As Indiana businesses await key rulings on how courts will address coverage of business interruption insurance, a North Carolina state court recently issued an order granting partial summary judgment favoring a group of plaintiff restaurants. This is a positive indicator for businesses facing coverage denials. As we’ve reported in previous blog posts such as Business Insurance Coverage for COVID-19 – Wins and Losses for Both Sides, coverage rulings have come down in favor of both insurers and insureds. In North State Deli, LLC et al. v. Cincinnati Ins. Co., (2020), the court sided with the insureds and deemed the loss of business income a direct “physical loss” of property, thereby triggering coverage under the Cincinnati Insurance policies.
The matter was initiated after plaintiff insureds submitted claims to Cincinnati Insurance following pandemic-related closures from local governmental orders. After Cincinnati Insurance’s denial of coverage, the insureds filed suit. In their complaints, plaintiff insureds argued that the pandemic-related closures were coverable losses under their policies, and because the key term of “direct physical loss” was left undefined in said policies, all ambiguities had to be resolved in favor of coverage. In response, Cincinnati Insurance argued that “the policies do not provide coverage for pure economic harm in the absence of direct physical loss to the property, which requires some form of physical alteration to property.”
The North State Deli Judge was ultimately persuaded by the insured’s position, turning to the ordinary meaning of the key terms at issue and holding that the insureds’ loss of “the full range of rights and advantages of using or accessing their business property” was “precisely the loss caused by the government orders.”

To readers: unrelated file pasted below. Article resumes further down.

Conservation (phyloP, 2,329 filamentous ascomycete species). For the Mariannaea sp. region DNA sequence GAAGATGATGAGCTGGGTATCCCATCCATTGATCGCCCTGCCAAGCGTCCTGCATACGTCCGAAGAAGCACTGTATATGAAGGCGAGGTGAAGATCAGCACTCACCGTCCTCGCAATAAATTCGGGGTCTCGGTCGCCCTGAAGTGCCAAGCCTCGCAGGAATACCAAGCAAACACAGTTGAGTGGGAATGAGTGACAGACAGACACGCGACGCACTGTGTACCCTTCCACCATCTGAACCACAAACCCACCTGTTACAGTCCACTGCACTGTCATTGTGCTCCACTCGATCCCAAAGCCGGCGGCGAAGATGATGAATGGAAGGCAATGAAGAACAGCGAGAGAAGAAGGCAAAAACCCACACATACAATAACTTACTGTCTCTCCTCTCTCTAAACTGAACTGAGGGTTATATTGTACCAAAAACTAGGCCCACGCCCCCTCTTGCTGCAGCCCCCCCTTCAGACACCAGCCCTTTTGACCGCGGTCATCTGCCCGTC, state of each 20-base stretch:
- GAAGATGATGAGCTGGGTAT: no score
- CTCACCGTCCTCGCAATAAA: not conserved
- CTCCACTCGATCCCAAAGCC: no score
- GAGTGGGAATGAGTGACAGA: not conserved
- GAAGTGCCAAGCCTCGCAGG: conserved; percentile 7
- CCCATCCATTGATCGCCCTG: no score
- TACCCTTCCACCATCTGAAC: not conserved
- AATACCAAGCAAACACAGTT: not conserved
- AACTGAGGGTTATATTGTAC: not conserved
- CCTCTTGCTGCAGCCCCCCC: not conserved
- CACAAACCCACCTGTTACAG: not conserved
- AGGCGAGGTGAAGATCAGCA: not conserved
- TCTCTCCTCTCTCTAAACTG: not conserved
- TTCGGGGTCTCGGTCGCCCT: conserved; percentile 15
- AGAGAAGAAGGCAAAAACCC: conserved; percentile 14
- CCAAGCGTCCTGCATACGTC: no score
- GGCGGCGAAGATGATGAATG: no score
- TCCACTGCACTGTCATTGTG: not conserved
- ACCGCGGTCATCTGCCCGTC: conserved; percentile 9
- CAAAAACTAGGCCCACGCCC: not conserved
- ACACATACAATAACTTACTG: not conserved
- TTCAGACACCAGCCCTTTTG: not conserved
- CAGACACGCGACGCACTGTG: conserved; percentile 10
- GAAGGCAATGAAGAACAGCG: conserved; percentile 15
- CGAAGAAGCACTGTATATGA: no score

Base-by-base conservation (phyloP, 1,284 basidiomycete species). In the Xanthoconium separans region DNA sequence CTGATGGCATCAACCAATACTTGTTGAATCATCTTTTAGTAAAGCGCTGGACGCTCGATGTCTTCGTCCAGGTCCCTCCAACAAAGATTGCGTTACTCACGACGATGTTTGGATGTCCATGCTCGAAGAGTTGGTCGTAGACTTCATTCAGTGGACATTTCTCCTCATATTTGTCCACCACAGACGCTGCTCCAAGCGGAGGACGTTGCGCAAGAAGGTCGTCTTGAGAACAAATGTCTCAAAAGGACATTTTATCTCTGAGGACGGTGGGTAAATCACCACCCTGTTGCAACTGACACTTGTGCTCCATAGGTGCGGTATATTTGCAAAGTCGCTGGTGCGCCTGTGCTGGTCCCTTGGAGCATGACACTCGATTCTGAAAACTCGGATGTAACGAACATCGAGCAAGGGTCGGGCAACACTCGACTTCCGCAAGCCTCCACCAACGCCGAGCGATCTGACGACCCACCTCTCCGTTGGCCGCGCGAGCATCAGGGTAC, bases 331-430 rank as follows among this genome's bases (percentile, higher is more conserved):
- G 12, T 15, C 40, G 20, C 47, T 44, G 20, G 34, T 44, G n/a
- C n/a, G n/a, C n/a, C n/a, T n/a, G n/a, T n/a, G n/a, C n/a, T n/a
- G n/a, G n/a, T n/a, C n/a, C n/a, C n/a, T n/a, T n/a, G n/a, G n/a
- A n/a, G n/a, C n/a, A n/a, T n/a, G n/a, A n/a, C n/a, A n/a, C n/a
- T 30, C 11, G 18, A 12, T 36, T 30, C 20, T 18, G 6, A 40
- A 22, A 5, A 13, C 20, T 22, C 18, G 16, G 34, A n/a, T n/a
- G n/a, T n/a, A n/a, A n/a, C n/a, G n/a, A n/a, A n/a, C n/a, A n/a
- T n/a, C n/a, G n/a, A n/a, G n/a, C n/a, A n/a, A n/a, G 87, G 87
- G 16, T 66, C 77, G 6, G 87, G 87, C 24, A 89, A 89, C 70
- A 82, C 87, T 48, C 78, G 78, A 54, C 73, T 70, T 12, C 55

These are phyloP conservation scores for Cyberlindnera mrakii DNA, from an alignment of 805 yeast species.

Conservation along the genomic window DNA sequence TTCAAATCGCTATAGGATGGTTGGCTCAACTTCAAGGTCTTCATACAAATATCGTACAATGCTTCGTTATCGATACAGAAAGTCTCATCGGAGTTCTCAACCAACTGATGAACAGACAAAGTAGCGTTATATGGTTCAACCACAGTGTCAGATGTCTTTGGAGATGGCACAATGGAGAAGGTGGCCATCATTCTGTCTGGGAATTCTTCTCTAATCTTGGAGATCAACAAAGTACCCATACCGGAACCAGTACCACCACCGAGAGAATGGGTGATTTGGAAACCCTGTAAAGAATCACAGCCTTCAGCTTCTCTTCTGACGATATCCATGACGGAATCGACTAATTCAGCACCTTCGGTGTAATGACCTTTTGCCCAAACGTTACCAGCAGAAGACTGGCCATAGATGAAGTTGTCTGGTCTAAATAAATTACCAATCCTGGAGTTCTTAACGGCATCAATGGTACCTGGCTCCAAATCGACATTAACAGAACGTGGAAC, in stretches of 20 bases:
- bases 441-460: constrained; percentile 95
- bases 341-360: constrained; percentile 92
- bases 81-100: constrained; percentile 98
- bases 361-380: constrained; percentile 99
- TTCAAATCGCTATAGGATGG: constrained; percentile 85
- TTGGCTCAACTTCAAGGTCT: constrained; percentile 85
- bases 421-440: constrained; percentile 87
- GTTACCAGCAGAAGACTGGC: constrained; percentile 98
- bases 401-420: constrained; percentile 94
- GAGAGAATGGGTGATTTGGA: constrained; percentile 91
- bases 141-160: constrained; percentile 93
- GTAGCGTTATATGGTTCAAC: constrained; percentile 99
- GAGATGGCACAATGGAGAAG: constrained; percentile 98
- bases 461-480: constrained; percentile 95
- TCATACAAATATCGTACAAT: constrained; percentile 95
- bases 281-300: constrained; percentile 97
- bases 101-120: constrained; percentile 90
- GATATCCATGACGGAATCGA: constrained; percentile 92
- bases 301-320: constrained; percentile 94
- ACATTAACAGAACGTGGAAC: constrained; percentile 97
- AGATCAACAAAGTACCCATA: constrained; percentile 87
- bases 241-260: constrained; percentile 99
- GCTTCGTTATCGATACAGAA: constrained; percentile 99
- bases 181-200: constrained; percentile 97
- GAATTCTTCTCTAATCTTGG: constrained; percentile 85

In this win for insureds mirroring Indiana’s own collection of related cases such as Am. States Ins. Co. V. Kiger (1996) and Eli Lilly & Co. V. Home Ins. Co. (1985), the North State Deli Judge found the policy language ambiguous due to the lack of key definitions in addition to holding that various governmental orders indeed resulted in a “direct physical loss” to the property of the insured. The reasoning of the North State Deli court was supported by notable North Carolina case law with familiar, pro-insured language like Indiana’s cases that requires all “ambiguity or uncertainty” to be “construed against” the drafter and in favor of policyholders. The Judge’s finding, combined with there being no “virus” or similar exclusion in the policies, resulted in the order requiring Cincinnati Insurance to pay for the business interruption losses.
Although an appeal by Cincinnati Insurance is likely, the North State Deli decision marks an important step for insureds seeking coverage under business interruption insurance. The reasoning and policy interpretation arguments in favor of coverage will help other businesses in Indiana, North Carolina and other states as businesses continue to experience COVID-19 closures and legally challenge business interruption coverage denials.
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